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Samsung removes scary tweet warning that its smart TVs can catch viruses



A screenshot of the Samsung video attached to the deleted tweet since.
Screen capture: Samsung

The Internet of Things, in which all our gadgets are plugged into data connections, will bring huge drawbacks as well as many amenities. We had a chance to remember this uncertain future this morning, when Samsung A Twitter account for customer support tweeted a guide to perform a security scan on your television. Then, Samsung deleted the tweet.

We tried to know precisely why the tweet, which had been spotted for the first time by The Verge, had been removed, because as terrible and apocalyptic as being able to analyze a virus on a TV, it is more and more necessary given the complexity of modern television operating systems. . You must add your TV to the list of devices that you must actively maintain with security updates.

A screenshot of the tweet deleted since.
Screenshot: Twitter

Not all Samsung TVs use the same operating system for smart TVs. So that seems to apply only to the QLED range that starts at around $ 700 for a 4-inch 43-inch set.

In the deleted tweet since, Samsung guides you step by step through the scanning process. Fortunately, this seems easy to do, according to the video released by Samsung. Just enter the general settingsto choose System Manager so what Smart security and hit Scanning. It's not like you need to download a brand new service, pay for a service, or manage with McAfee or Norton pop-ups. But you should always keep your Samsung QLED TV up-to-date and analyze it regularly (there does not seem to be any parameter for analysis planning).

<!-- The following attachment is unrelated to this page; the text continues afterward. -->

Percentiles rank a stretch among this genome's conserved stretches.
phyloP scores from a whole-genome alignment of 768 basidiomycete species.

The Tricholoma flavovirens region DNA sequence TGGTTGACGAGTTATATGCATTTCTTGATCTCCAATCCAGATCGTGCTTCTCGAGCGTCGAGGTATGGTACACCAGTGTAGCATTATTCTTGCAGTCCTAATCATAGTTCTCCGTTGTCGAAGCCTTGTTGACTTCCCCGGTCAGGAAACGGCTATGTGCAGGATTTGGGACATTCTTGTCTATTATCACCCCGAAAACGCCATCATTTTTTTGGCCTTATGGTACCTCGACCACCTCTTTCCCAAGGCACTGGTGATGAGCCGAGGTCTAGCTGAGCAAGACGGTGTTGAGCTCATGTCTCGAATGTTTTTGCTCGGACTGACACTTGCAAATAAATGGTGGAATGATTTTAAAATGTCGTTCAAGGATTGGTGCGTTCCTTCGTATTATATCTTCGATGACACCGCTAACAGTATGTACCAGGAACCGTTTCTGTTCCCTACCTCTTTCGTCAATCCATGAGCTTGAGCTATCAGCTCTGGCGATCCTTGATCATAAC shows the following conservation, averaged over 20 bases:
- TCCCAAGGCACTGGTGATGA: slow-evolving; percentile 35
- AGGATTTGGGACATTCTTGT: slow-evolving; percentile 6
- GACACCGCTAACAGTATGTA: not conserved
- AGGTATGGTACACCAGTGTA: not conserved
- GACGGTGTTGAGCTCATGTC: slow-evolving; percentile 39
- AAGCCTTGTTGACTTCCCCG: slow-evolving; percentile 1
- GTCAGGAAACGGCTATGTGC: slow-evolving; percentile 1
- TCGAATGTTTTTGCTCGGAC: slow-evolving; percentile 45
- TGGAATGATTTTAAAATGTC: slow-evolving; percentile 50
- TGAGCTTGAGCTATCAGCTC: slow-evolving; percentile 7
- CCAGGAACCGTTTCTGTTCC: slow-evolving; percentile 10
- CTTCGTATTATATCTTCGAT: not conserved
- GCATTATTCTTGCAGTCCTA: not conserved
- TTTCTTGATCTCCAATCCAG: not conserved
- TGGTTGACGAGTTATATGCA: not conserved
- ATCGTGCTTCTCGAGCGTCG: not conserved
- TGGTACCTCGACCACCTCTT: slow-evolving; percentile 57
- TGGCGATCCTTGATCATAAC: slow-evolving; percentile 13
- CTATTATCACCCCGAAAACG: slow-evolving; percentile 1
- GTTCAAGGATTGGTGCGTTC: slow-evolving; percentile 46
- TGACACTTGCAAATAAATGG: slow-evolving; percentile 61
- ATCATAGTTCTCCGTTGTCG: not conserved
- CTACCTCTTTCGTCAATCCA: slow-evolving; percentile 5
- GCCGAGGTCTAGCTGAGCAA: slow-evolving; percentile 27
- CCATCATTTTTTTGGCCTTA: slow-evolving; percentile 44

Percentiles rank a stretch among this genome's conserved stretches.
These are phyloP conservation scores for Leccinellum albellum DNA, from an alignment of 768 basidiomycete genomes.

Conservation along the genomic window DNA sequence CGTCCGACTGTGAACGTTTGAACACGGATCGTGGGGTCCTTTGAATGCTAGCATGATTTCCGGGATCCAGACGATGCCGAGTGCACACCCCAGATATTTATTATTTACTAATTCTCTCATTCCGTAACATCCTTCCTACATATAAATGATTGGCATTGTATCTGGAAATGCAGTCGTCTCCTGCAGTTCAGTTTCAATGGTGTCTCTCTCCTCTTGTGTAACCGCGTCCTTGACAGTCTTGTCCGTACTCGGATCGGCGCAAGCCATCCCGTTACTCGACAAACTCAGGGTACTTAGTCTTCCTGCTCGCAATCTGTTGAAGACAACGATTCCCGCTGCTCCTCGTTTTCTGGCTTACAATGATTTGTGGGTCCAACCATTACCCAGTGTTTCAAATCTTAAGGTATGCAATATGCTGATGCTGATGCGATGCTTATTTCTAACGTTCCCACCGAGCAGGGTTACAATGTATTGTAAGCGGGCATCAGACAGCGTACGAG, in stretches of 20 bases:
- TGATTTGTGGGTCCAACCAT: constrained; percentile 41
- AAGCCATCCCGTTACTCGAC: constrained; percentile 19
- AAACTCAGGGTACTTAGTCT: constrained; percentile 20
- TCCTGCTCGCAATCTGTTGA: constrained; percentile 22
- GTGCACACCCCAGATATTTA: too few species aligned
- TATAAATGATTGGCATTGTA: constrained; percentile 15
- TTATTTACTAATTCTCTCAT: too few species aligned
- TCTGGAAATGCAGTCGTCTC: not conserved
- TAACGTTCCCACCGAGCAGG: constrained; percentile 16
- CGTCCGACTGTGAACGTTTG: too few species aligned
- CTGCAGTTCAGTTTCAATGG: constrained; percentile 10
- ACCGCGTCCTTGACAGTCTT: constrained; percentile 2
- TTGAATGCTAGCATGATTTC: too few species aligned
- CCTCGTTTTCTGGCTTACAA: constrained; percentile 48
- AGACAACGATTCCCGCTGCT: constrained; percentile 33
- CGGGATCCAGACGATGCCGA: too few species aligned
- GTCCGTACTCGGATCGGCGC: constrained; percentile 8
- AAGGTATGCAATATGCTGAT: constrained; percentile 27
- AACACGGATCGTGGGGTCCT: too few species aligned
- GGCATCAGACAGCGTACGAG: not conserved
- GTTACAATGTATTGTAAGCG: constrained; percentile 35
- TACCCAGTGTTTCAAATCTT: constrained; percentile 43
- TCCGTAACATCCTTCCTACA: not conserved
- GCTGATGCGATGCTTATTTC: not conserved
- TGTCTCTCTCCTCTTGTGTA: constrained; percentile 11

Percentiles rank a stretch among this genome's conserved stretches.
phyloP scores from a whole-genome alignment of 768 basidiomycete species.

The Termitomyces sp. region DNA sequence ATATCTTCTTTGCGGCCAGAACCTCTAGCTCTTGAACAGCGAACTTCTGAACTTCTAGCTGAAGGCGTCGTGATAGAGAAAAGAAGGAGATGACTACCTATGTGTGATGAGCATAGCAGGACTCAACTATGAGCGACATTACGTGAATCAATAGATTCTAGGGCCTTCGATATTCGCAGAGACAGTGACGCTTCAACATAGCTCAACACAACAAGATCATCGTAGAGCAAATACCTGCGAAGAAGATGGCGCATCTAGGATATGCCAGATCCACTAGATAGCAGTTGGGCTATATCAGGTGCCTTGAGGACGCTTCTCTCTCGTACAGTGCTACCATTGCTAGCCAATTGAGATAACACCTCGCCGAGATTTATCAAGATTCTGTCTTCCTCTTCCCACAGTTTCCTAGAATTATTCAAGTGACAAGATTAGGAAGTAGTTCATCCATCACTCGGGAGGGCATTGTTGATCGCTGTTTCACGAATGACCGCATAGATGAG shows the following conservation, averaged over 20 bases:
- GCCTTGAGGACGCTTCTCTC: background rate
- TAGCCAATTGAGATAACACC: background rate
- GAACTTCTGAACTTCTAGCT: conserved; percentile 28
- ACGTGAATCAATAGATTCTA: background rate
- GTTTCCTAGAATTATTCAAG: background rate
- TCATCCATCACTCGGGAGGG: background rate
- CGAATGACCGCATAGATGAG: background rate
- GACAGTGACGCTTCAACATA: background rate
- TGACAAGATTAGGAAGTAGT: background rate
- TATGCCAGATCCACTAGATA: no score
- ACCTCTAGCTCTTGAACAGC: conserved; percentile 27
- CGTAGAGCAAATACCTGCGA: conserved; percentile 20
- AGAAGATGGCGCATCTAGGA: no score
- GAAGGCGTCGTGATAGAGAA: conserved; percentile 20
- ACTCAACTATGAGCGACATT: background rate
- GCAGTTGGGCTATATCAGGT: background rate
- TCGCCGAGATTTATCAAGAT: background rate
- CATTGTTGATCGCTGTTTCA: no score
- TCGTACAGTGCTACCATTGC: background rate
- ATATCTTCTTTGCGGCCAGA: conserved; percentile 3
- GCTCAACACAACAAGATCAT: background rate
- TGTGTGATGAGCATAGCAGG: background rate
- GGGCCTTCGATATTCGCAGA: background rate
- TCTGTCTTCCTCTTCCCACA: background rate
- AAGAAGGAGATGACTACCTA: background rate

I do not need to tell you that a reality in which we all constantly analyze our ever-expanding army of Internet-connected devices is very unattractive. Nobody wants to run an antivirus scan on their TV. Most people are in a hurry to do this on laptops and phones.

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Virus scans are not the first catastrophic outcome of the future of IoT that Samsung and other companies are trying to deliver. Many years ago, Samsung had to apologize because a privacy policy suggested it collect sensitive audio data. Then, last year, Consumer Reports discovered that hackers could potentially control any Samsung QLED TV, allowing them to change channels, volume or play unwanted YouTube videos. Now, remember that your TV is also vulnerable to malware attacks.

That's enough to make a silly television dream. This old tube TV that my parents might have weighed as much as a car, but I've never had to worry about looking for viruses.

Why did Samsung decide to remind us of our fate, to remove only the reminder in less than four hours – there is still no word. We have contacted Samsung for more clarity on the subject and we will update it as soon as we know more.


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